8.00 am: A communion. 9.45 am: Studiology. I (re)listened to ‘One Day’. A few very minor tweaks, and it would be ‘in the can’. I took a deep breath, and plunged into the icy waters of ‘Beth & Bill’. Beginning anything from scratch is a precarious and somewhat fearful enterprise: ‘Will this amount to anything?’ Will it be as good as the best of the compositions to date?’ Of course, I can’t answer these questions in the abstract. I can’t prejudge the outcome before I begin. (‘Then go to, buddy!’, I hear my ‘muse’ cry from afar off.)
I worked my way through the couple’s inventory of listening, and began recording Scourby’s announcement, at the beginning of the relevant sides to the records, regarding their contents, and his introduction (where available) of the passage of scripture that they’d heard on a particular day. I was following in their footsteps.
This was also an opportunity to test Beth and Bill’s measurements, used to locate the desired section of scripture on the record. Spot on, so far.
Kindly, one of my postgraduate students donated a gorgeous example of a mid-1980s analogue microcassette recording device to the Harvey Museum of Old Audio Technology. I adore the tape hiss, the lo-fi quality of the microphone and speaker, the exaggerated sibilance, and the compressed sonorities. Whatever I record on the device is cast back forty years on playback. Thus, the equipment encodes the present with its own history.
12.45 pm. Off to School to attend an MA Fine Art exam board, where marks were confirmed.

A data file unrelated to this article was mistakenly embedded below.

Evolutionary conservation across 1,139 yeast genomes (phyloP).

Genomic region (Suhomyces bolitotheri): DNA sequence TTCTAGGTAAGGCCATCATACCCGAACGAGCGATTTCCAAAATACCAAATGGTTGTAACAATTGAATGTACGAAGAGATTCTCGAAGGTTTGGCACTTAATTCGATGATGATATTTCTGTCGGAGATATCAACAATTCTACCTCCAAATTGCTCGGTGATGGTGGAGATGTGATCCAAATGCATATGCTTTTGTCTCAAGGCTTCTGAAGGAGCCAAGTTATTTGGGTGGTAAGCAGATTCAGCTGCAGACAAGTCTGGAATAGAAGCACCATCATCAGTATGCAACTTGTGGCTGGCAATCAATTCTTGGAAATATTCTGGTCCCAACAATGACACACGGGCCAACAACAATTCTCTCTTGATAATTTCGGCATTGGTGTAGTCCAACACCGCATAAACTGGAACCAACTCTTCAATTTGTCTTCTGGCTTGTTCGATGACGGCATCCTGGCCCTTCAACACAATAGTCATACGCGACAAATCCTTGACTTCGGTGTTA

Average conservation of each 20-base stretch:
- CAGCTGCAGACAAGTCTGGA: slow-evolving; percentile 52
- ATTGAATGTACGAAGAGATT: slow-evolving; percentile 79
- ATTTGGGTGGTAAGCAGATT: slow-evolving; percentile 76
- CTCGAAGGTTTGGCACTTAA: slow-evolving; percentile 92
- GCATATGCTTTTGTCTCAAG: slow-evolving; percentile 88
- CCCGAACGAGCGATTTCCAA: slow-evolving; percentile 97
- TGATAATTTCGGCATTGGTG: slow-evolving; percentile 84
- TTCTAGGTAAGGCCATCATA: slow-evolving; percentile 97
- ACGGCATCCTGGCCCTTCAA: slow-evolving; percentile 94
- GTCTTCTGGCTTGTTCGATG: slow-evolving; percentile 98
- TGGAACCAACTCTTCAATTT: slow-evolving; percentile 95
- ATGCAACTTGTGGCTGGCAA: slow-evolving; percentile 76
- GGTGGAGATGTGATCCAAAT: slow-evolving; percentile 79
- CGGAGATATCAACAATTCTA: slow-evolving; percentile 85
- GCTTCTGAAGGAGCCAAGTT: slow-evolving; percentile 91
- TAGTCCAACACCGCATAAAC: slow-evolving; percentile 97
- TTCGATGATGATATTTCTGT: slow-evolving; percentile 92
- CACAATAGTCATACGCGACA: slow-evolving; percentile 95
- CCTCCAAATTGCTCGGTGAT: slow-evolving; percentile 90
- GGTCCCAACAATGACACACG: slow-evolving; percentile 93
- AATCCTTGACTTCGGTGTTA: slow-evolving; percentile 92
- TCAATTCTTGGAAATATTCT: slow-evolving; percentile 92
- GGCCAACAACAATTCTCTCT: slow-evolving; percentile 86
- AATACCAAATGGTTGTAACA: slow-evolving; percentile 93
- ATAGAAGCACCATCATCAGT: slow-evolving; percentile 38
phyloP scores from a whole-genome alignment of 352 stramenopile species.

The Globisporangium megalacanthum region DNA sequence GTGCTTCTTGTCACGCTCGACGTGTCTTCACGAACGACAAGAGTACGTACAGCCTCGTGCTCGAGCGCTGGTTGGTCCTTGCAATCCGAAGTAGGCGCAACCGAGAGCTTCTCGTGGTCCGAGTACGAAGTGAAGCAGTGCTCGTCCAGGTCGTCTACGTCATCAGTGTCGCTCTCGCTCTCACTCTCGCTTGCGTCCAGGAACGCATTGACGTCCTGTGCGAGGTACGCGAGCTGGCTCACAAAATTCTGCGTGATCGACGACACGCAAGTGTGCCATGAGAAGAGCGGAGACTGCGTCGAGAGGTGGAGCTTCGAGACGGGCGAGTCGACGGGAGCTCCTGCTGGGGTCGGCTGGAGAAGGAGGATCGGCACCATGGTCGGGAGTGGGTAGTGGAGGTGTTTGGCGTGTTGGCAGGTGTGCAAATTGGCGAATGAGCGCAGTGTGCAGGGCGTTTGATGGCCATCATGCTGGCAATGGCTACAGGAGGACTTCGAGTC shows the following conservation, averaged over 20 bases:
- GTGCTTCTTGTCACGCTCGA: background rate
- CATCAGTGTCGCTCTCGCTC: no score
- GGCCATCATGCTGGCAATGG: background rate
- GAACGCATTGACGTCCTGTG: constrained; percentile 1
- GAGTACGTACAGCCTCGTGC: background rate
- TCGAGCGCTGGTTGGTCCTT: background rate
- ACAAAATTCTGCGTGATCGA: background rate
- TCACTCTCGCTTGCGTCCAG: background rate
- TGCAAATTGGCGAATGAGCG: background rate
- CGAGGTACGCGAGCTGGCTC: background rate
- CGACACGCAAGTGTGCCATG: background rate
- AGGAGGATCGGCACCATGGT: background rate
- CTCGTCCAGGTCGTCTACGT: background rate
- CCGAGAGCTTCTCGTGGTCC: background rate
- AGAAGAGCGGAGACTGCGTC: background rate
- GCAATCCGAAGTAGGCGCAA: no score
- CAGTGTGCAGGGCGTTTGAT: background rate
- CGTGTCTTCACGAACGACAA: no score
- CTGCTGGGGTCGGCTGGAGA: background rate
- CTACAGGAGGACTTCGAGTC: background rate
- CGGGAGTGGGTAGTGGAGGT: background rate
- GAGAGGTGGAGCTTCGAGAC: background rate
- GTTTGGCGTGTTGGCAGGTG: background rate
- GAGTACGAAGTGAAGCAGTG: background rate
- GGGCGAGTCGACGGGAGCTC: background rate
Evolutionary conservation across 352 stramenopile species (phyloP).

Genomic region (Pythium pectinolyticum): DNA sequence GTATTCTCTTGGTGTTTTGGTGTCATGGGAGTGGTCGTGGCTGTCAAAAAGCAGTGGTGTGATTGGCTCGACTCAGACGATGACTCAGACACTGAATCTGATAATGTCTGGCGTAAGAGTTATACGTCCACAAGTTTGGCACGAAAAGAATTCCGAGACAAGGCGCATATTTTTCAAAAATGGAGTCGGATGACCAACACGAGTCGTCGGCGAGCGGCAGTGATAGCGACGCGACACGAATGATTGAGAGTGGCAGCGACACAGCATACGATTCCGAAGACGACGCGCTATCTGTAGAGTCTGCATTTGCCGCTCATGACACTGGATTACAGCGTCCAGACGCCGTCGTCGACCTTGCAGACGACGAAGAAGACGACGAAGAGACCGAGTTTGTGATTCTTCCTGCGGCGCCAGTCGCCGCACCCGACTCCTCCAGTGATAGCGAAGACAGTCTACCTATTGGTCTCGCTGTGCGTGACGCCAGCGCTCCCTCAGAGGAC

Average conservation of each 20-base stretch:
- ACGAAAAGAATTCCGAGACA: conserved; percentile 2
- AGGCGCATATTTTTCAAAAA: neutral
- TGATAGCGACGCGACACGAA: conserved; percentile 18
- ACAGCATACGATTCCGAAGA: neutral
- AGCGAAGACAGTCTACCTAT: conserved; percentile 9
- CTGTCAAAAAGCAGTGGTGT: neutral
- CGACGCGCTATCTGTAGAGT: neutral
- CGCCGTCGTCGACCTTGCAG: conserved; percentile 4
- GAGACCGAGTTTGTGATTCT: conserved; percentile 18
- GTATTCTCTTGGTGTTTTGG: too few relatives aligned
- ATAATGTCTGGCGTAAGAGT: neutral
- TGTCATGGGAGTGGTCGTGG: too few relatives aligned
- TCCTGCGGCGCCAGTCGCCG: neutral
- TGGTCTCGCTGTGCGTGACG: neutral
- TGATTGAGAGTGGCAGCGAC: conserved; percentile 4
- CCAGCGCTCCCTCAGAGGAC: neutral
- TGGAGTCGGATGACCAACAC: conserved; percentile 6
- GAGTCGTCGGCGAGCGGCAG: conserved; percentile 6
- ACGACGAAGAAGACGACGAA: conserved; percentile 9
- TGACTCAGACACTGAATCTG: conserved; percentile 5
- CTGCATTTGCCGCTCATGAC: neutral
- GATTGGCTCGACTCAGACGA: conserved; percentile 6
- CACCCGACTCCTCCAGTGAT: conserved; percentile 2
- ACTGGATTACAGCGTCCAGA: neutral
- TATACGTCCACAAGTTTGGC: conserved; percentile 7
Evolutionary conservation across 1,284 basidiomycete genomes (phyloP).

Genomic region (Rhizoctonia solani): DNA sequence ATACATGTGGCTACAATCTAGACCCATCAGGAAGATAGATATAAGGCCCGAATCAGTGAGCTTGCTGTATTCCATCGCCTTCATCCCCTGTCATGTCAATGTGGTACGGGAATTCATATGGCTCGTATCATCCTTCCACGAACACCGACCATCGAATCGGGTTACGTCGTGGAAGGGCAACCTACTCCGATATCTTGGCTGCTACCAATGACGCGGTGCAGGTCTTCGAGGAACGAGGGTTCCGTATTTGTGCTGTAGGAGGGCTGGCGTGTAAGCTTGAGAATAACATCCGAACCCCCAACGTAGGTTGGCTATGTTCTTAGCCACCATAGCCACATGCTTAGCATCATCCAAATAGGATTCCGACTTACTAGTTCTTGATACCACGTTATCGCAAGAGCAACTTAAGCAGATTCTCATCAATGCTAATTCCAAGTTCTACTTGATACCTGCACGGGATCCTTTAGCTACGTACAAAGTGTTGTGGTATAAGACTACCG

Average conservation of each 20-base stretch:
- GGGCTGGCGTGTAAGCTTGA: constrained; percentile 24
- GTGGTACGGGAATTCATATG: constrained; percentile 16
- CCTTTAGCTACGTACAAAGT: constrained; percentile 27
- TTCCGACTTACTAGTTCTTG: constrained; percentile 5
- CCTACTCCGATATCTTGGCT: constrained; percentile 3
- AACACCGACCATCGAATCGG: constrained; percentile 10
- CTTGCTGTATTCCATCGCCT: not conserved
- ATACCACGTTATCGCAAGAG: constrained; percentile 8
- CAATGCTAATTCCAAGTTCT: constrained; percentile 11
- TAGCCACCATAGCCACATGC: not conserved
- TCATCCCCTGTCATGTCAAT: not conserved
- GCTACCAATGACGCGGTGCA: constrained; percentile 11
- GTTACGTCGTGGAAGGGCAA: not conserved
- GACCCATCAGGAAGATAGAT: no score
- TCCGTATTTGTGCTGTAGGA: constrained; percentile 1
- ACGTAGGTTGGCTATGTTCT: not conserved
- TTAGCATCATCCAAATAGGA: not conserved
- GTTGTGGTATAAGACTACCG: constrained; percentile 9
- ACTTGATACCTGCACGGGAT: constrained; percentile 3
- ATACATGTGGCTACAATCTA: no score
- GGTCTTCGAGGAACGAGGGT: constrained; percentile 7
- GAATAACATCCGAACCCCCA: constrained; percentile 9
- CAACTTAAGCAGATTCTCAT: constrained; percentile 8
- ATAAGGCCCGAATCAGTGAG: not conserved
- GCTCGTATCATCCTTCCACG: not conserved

Over lunch, I pressed on with postgraduate co-ordination (or is that direction); I’ve lost track of my designation since the School’s slice of the university has been reconfigured and rebranded as the Institute of Arts and Humanities.
2.00 pm: I began an afternoon of Art/Sound one-to-one tutorials aimed at upping the standard of the PowerPoint submission. I learned that not all markers are intended for whiteboards. It took me half an hour and much elbow grease to clean the writing off. Talking together before the board generates a powerful dynamic. Both parties get positively excited at the prospects. The skeleton of the ‘essay’ develops, through reciprocal dialogue, in front of their eyes. It’s not so much what goes up on the board that’s important, as the restructuring that takes place in the student’s mind during the process.
7.30 pm. I caught upon with postgraduate and course admin before returning to the studio to review equipment and, in the background, continue to record my way through Beth and Bill’s inventory.